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Tuesday, May 21, 2024

Norway to review all aid to Uganda

UPDATED: Foreign Minister Børge Brende, who “deeply regrets” a new law in Uganda that can send homosexuals to prison for life, announced Monday that Norway was withholding aid to Uganda’s government in protest. Now, with Uganda’s president claiming the country doesn’t need aid from those criticizing its anti-gay law, Norway may redistribute all aid to Uganda, with none of it going to the government itself.

Foreign Minister Børge Brende believes that Uganda's new law against homosexuality doesn't belong in the 21st century, and he's redirecting foreign aid away from Uganda's government in favour of private organizations that promote human rights. PHOTO: Utenriksdepartementet
Foreign Minister Børge Brende believes that Uganda’s new law against homosexuality has no place in the 21st century, and he’s redirecting foreign aid away from Uganda’s government in favour of private organizations that promote human rights. PHOTO: Utenriksdepartementet

Brende told Norwegian Broadcasting (NRK) Tuesday morning that it will review the distribution of the entire NOK 400 million (USD 66m) it’s been sending to Uganda for years.

Norway has joined Denmark and other countries that are reacting in disgust to Uganda’s new highly controversial law targeting gays and lesbians. The Norwegian government, Brende said, doesn’t want human rights groups or other humanitarian organizations to lose support because of it, so therefore may re-channel its aid directly to them, bypassing the Ugandan government.

“Norway deeply regrets that President (Yoweri) Museveni has signed the new and tougher law against homosexuality,” Brende told NRK Monday evening. “It’s completely unacceptable to sentence someone to life in prison because of their sexual preference.” Brende reacted especially to the new law that also can sentence persons to life in prison because they don’t admit to their alleged homosexuality. “That just doesn’t belong in the 21st century,” Brende said.

Norway has sent hundreds of millions of kroner in foreign aid for many years to Uganda’s government, to help build up the country after the fall of dictator Idi Amin and the atrocities of his regime. Aid was increased when Museveni took power in 1986, but now he’s made it clear he doesn’t need or want aid from countries that don’t support his government’s efforts to make homosexuality illegal.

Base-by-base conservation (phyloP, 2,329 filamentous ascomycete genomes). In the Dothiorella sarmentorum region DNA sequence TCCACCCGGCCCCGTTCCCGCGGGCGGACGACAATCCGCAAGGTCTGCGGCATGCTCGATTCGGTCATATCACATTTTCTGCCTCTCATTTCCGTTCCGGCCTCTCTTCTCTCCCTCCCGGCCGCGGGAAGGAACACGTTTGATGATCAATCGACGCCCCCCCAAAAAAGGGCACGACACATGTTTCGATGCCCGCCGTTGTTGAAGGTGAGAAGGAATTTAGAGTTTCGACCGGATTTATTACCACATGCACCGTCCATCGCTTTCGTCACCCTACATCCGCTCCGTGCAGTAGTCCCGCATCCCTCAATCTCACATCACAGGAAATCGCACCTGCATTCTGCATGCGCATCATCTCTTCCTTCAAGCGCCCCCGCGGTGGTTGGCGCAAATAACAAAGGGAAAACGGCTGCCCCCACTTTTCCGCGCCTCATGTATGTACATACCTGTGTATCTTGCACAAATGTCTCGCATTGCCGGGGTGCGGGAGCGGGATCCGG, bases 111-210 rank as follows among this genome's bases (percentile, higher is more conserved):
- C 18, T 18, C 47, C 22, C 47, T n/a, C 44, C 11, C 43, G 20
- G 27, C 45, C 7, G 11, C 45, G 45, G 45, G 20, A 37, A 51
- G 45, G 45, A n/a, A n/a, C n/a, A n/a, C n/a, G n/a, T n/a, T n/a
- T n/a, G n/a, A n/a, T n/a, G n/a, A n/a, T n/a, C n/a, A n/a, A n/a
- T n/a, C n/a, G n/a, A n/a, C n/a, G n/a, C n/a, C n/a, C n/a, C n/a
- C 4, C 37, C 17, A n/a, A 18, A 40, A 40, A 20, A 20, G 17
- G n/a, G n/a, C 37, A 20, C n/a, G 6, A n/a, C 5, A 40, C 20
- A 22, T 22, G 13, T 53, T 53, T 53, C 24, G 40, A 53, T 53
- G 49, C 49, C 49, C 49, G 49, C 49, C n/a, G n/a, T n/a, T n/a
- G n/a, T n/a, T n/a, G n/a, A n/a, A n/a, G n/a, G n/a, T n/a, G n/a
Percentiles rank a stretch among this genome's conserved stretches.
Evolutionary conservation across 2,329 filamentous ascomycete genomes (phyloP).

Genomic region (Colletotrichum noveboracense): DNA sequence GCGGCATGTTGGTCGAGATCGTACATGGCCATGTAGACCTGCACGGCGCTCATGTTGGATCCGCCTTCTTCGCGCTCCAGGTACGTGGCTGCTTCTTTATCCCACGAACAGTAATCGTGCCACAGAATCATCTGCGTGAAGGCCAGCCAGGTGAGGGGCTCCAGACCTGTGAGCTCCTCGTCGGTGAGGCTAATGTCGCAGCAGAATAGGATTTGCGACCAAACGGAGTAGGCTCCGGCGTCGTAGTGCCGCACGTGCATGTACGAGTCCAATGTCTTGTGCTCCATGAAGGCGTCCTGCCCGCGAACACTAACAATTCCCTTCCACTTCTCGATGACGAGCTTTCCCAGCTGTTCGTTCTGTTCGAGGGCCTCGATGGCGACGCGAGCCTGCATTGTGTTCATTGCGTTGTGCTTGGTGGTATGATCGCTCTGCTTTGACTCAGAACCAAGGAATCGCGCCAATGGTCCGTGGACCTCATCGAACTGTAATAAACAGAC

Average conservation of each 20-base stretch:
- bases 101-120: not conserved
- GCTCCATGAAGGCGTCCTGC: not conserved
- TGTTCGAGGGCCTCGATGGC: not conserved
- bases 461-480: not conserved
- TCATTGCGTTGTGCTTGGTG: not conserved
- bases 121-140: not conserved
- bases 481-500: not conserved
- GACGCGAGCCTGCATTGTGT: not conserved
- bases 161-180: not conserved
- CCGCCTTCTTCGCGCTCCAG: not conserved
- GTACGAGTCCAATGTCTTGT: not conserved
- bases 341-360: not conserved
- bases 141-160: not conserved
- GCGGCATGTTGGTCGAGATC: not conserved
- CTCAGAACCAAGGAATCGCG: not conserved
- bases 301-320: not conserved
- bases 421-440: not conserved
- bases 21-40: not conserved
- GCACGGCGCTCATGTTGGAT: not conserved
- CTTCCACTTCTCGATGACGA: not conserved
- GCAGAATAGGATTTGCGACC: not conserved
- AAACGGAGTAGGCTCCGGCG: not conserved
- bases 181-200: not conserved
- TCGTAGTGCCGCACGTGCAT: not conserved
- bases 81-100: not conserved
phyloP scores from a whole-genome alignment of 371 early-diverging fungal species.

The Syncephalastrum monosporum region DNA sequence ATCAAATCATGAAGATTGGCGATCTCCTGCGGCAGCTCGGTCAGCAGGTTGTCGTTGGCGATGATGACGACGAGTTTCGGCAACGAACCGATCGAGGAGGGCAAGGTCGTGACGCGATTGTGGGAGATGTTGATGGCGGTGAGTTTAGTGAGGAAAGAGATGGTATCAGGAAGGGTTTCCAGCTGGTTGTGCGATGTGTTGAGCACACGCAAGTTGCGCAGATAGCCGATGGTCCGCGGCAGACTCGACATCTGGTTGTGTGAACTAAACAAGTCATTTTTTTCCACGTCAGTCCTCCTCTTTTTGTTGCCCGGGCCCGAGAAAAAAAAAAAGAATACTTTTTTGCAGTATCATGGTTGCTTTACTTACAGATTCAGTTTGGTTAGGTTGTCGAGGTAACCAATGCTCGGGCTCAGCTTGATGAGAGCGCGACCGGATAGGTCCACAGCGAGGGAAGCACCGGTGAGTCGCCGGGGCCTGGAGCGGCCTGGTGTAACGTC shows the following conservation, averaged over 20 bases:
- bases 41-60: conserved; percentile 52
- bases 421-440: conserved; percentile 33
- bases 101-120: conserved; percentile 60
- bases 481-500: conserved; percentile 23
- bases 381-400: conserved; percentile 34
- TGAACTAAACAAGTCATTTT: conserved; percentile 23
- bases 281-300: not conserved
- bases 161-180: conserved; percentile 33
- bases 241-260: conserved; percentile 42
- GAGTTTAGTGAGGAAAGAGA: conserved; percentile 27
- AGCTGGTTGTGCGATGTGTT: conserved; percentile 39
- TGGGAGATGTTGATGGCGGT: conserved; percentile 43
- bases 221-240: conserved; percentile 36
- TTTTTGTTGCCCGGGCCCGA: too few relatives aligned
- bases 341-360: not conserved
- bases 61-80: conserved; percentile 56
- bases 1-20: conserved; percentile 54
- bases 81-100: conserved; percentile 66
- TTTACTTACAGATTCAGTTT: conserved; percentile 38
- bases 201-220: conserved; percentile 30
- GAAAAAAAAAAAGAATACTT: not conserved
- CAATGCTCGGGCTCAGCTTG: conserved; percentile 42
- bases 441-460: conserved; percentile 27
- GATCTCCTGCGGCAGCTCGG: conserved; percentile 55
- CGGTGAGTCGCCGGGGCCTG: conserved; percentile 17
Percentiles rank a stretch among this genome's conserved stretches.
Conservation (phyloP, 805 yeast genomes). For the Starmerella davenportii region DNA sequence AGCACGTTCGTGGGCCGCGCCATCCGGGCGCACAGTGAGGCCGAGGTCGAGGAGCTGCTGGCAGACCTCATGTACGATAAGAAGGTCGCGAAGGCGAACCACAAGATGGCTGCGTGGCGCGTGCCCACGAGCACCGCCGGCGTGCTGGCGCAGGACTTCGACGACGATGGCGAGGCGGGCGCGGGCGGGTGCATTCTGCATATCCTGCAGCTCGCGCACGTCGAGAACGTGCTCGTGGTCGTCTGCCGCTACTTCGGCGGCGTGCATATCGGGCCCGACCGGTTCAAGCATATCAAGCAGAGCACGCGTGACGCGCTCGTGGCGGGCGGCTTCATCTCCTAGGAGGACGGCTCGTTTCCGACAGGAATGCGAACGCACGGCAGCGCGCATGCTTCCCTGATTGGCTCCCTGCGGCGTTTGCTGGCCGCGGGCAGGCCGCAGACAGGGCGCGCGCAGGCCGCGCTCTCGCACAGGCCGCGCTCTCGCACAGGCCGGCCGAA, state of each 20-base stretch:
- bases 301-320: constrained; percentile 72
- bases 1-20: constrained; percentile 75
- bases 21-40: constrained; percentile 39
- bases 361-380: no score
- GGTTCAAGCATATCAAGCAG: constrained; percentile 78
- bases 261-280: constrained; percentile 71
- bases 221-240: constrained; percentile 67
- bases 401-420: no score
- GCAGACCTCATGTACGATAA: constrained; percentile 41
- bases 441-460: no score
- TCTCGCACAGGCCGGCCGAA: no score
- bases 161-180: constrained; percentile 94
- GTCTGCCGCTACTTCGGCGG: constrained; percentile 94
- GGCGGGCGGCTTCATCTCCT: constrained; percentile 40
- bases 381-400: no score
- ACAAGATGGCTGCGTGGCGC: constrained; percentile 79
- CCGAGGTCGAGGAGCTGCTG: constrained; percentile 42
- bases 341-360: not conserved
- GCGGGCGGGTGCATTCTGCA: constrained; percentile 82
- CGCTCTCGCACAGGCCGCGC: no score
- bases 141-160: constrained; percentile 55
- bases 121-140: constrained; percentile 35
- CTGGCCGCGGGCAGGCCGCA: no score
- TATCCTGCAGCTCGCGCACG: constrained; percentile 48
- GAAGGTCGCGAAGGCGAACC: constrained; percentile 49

Brende initially followed Denmark’s lead in redirecting a major chunk of the aid, away from the government and towards private, non-governmental organizations instead.

‘Here’s where we draw the line’
Brende claimed that Museveni is “violating such fundamental human rights that Norway must send a signal: ‘Here’s where we draw the line.’ Therefore, I have now chosen to withhold NOK 50 million (USD 9 million) in aid this year, and will instead increase aid to organizations that work for human rights and democracy in Uganda.” Upon hearing that Museveni scoffed at the aid reallocation, and claimed he didn’t need aid from critical countries, Brende told NRK he would thus consider distributing all of Norway’s aid through private groups instead. He was receiving broad political support in Norway for such a move.

Norway’s foreign ministry noted that Norway supports human rights advocates in Uganda through local and international partners. That includes the UN, Uganda’s national human rights commission and volunteer organizations.

Denmark also decided on Monday to redirect 50 million of its own kroner to private companies and organizations instead of the Ugandan state, to put pressure on Musevene even though hopes weren’t high he’d be influenced. Sweden is also considering cutting its NOK 70 million in state-to-state support, as is the US. All may now redirect their entire aid allotments as well.

Uganda is far from alone in imposing strict punishments for homosexuality, especially in Africa. Nearly 40 countries punish homosexuality including Liberia, whose leader Ellen Johnson Sirleaf  won the Nobel Peace Prize in 2011. She later sparked protests in Norway when she refused to decriminalize homosexuality, telling the newspaper The Guardian that “we have certain traditions (against gays and lesbians) that we’d like to preserve.” Berglund



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